Walk up the outdoor staircase and into the the place, and you get the feeling that the owners built it and decorated it, then looked around and said, "good enough," and left it just exactly that way for the next 49 years.
In fact, that's pretty much what happened. If you don't believe it, you can ask the nice lady named Doris who often mans the cash register when the place opens for business every night from seven until ten. After all, she and her husband are the ones who built the roller rink back in 1964. They imported the wooden floor from Japan, and bought their rental skates from the Chicago Roller Skate Company, which was the only game in town back then. They hung black, cardboard cut-outs of women and men in skates on the walls. They bought a record player and speakers, and--over the years--gathered a massive collection of stackable 45 rpm records that included hits from artists like Michael Jackson, Elvis, the Bee Gees, the Rolling Stones, and Neil Diamond, along with the ultimate skating rink tune, "Brand New Key, by Melanie.
"Well, I got a brand new pair of roller skates
You got a brand new key
I think that we should get together and try them out you see
I been looking around awhile
You got something for me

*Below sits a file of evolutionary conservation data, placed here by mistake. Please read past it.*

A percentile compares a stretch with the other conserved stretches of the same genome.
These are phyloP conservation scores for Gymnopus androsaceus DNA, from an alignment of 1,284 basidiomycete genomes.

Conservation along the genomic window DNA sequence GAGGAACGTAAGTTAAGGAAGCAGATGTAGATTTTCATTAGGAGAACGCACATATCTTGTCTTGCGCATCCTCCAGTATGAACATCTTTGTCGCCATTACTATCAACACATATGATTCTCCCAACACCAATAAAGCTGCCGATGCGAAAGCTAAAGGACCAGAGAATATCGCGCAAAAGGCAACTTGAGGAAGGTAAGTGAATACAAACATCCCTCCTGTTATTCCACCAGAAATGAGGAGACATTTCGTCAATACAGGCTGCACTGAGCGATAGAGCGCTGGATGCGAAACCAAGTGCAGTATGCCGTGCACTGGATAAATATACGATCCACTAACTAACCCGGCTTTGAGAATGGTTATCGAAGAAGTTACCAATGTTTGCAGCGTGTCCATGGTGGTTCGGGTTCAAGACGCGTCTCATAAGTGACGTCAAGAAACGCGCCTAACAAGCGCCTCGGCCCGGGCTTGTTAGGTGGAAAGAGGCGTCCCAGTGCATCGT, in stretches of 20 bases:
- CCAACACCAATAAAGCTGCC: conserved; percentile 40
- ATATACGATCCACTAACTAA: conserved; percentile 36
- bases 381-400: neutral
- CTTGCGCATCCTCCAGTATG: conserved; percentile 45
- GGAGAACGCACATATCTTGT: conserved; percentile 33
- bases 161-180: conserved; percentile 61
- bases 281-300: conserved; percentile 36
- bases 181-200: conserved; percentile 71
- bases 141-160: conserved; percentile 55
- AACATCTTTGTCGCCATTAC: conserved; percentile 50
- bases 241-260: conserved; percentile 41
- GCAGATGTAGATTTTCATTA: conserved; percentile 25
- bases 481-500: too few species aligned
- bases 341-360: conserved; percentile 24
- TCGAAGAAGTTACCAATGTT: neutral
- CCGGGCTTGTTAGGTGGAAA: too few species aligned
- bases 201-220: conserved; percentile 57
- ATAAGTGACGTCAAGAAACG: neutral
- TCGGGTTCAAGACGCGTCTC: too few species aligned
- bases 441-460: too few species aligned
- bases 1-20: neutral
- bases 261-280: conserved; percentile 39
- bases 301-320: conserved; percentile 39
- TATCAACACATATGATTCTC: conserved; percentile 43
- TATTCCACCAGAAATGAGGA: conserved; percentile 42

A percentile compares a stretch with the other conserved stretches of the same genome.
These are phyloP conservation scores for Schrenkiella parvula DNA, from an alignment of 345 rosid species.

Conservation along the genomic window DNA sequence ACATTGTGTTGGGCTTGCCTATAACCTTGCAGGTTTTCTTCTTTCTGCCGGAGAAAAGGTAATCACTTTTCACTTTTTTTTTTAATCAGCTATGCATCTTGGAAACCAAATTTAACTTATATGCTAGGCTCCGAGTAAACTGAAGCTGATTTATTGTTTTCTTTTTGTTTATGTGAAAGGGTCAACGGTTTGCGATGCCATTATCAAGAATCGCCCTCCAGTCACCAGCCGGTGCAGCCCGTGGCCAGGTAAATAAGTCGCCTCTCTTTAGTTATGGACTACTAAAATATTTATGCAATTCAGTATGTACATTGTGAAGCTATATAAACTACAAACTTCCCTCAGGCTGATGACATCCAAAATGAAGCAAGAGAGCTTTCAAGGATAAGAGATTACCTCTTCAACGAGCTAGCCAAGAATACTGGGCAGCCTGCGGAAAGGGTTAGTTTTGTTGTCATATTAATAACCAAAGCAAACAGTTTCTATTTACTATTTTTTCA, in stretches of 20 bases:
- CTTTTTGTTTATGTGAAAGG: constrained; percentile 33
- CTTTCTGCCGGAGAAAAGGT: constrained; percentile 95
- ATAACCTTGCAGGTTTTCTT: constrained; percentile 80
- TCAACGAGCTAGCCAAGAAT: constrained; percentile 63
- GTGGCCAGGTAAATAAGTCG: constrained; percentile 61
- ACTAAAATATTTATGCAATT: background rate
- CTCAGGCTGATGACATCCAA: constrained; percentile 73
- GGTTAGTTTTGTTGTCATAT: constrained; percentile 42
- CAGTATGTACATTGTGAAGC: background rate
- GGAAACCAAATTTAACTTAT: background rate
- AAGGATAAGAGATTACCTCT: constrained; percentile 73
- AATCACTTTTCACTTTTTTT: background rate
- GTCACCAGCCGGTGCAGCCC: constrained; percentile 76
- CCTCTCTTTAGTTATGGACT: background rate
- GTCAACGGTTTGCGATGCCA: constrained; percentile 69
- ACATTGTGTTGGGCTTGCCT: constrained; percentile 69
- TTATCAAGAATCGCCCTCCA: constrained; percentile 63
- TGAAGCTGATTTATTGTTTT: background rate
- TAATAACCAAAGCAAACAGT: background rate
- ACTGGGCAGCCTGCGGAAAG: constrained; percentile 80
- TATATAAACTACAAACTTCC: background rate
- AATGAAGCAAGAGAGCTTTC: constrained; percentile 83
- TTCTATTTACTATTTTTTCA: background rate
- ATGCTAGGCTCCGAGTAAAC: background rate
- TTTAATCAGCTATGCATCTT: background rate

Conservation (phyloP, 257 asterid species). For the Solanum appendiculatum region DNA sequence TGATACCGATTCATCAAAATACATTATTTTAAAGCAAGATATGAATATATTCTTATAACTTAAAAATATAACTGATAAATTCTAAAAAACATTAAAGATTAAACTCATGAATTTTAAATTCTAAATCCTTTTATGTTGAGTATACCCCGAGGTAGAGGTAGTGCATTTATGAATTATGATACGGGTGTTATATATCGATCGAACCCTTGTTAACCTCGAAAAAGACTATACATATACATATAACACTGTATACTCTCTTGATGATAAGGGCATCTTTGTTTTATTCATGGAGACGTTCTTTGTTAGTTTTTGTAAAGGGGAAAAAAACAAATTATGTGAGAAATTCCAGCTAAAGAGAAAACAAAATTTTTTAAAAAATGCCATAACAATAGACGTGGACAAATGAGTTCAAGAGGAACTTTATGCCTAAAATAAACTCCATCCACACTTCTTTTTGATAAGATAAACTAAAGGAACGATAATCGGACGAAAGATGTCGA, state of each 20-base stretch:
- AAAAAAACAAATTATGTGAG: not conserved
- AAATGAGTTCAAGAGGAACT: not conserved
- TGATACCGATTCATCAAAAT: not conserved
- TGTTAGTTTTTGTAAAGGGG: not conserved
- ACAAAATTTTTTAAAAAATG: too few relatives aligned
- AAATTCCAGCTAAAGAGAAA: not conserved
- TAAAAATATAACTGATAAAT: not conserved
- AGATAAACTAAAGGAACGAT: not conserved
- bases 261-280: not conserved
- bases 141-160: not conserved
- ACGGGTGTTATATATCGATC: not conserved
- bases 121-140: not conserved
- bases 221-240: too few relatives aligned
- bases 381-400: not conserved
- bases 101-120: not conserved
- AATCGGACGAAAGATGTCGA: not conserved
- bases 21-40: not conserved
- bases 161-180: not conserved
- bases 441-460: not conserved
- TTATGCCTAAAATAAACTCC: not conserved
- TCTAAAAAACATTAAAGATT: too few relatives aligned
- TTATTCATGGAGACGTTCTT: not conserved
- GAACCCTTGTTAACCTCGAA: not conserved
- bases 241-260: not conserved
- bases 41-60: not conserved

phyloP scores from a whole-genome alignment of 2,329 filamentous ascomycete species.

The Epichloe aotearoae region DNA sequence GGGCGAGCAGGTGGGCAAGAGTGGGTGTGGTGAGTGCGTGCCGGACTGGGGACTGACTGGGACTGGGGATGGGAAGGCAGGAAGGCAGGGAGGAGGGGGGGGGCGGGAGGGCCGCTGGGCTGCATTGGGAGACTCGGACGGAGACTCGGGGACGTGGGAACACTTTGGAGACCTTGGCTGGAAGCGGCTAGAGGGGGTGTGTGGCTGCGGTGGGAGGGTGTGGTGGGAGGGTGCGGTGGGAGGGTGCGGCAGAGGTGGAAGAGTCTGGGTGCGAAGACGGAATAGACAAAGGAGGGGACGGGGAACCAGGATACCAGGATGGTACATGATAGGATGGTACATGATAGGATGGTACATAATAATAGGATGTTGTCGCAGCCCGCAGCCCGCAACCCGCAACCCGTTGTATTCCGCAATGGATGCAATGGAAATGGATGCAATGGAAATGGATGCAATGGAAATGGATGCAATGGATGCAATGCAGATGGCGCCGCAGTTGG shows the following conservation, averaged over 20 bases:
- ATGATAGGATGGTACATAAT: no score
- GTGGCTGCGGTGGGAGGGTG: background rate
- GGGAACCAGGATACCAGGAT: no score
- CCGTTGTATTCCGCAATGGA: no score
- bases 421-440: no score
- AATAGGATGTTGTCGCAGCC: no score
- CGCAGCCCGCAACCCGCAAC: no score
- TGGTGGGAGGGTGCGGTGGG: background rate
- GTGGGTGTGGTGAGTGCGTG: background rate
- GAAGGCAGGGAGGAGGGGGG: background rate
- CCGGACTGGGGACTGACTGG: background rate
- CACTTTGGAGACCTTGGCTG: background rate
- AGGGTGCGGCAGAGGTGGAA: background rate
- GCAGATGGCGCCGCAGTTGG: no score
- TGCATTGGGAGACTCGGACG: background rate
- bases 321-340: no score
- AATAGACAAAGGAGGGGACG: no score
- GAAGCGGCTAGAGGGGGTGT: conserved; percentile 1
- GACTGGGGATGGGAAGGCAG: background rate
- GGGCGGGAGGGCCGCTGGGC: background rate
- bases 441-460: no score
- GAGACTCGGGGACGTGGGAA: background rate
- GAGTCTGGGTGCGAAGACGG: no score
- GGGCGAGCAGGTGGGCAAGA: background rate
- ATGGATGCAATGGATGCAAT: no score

Oh! I got a brand new pair of roller skates
You got a brand new key"
And then they added a finishing touch that still remains a highlight of every evening skating session--a smallish silver disco ball suspended from the high ceiling overhead. Over 30 windows line the upstairs hall where the rink is located, with a box fan in each to cool the warm Carolina evenings.
Nope, no air conditioning, either. And not a video game in sight.
From first glance, we knew we had to bring our grandsons to this iconic 60s monument and mecca. And so, we did.
The grandma-lady and their dad, our son Patrick, laced on skates to join the young lads on the floor, while yours truly--the old grumpa--paid homage to a pair of rusty knees and stayed back on the benches where skaters put on their skates, then rest and recover after a few dozen hectic laps around the scarred old board floor.